AAPS Updates

Pioneer High peer group assists struggling students

• Student peacemaking group expands to 4 more schools

By Carlina Duan
AAPSNews Service

It’s third hour at Pioneer High School, and two classrooms are abuzz with compassionate students in discussions laden with the burdens and reflections of one another.

Although their ages, backgrounds, ethnicities, and social groups are diverse, they all share one thing in common: they are members of PPI, Pioneer High School’s Positive Peer Influence group, which helps other students with challenges in and out of school that may interfere with their academic achievement.

Members of the 2009-10 first semester PPI Women’s Group, which assists peers around Pioneer High School with emotional trauma or other concerns. There is also a PPI Men’s Group; both meet during third hour. The groups has students of all grade. (photo courtesy, Mara Abramson)

“PPI members are here to try to evoke motivation without making changes,” explained school psychologist Kristine Wisner, the Women’s PPI Group Leader. We’re not here necessarily to give direction, or give advice; because we’re not a therapy group. The premise is that students are more likely to talk to their peers.”

Founded in 1988, the three-semester elective class at Pioneer trains students with exceptional communications skills to help other students who may be struggling with any type of problem. Students are referred to PPI by administrators or friends and are given one hour to discuss their challenges with PPI members.

On average, the PPI group receives about three to four referrals each week.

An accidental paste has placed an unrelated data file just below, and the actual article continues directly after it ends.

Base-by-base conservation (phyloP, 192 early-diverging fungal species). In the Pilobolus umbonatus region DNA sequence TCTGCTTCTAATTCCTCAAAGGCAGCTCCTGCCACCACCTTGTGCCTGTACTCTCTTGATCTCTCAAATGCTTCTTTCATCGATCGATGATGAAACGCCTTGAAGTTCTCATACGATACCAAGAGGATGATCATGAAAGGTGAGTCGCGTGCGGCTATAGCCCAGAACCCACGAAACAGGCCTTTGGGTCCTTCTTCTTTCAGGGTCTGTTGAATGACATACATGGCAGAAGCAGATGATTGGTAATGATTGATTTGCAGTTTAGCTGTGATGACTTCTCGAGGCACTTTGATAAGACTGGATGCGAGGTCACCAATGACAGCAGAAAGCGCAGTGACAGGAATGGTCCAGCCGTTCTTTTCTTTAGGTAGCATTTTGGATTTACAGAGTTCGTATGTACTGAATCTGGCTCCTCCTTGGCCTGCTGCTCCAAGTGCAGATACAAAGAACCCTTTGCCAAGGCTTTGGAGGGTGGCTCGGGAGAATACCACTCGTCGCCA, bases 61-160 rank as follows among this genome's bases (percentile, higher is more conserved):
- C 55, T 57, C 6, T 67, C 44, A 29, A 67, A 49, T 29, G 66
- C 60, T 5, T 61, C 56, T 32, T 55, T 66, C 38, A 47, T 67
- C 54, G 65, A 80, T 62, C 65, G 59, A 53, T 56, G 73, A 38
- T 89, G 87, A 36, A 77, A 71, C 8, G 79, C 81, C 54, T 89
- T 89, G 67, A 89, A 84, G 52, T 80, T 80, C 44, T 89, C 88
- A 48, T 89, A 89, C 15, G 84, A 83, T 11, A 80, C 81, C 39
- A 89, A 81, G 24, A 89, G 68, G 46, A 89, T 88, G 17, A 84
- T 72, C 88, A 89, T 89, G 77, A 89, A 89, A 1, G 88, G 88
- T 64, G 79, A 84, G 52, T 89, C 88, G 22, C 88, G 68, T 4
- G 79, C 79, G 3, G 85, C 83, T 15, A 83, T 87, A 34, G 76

The organization is divided into two groups by gender, each group containing about 10 to 12 student members. School social worker Jonathan Stern, the Men’s PPI Leader, explains the target behind the gender division, saying: “PPI is separated by gender to create an ‘audience effect’. You’re in a room with 12 other people and you just have to be yourself. For guys, that’s an unusual thing.”

Both groups both meet during third hour each day, where they can be found assisting other students with obstacles, or learning more about the self-help group process.

“(Members) in PPI will reflect around their own experiences, and help give resources for people suffering from mental health issues, academic stress, family problems, substance abuse, anything,” Wisner said.

PPI is guided by confidentiality, and information shared does not leave the group. “Confidentiality is the foundation of PPI – it won’t work if it doesn’t have confidentiality,” she added.

PPI member junior Ally Daniels agrees, calling PPI “a comfortable setting where you can talk without fear of things being leaked. It’s a place to vent, and it’s a place where people can breathe,” she said. “You can talk about whatever you want without being judged.”

It’s a place to vent, and it’s a place where people can breathe. You can talk about whatever you want without being judged.” – Junior and PPI member Ally Daniels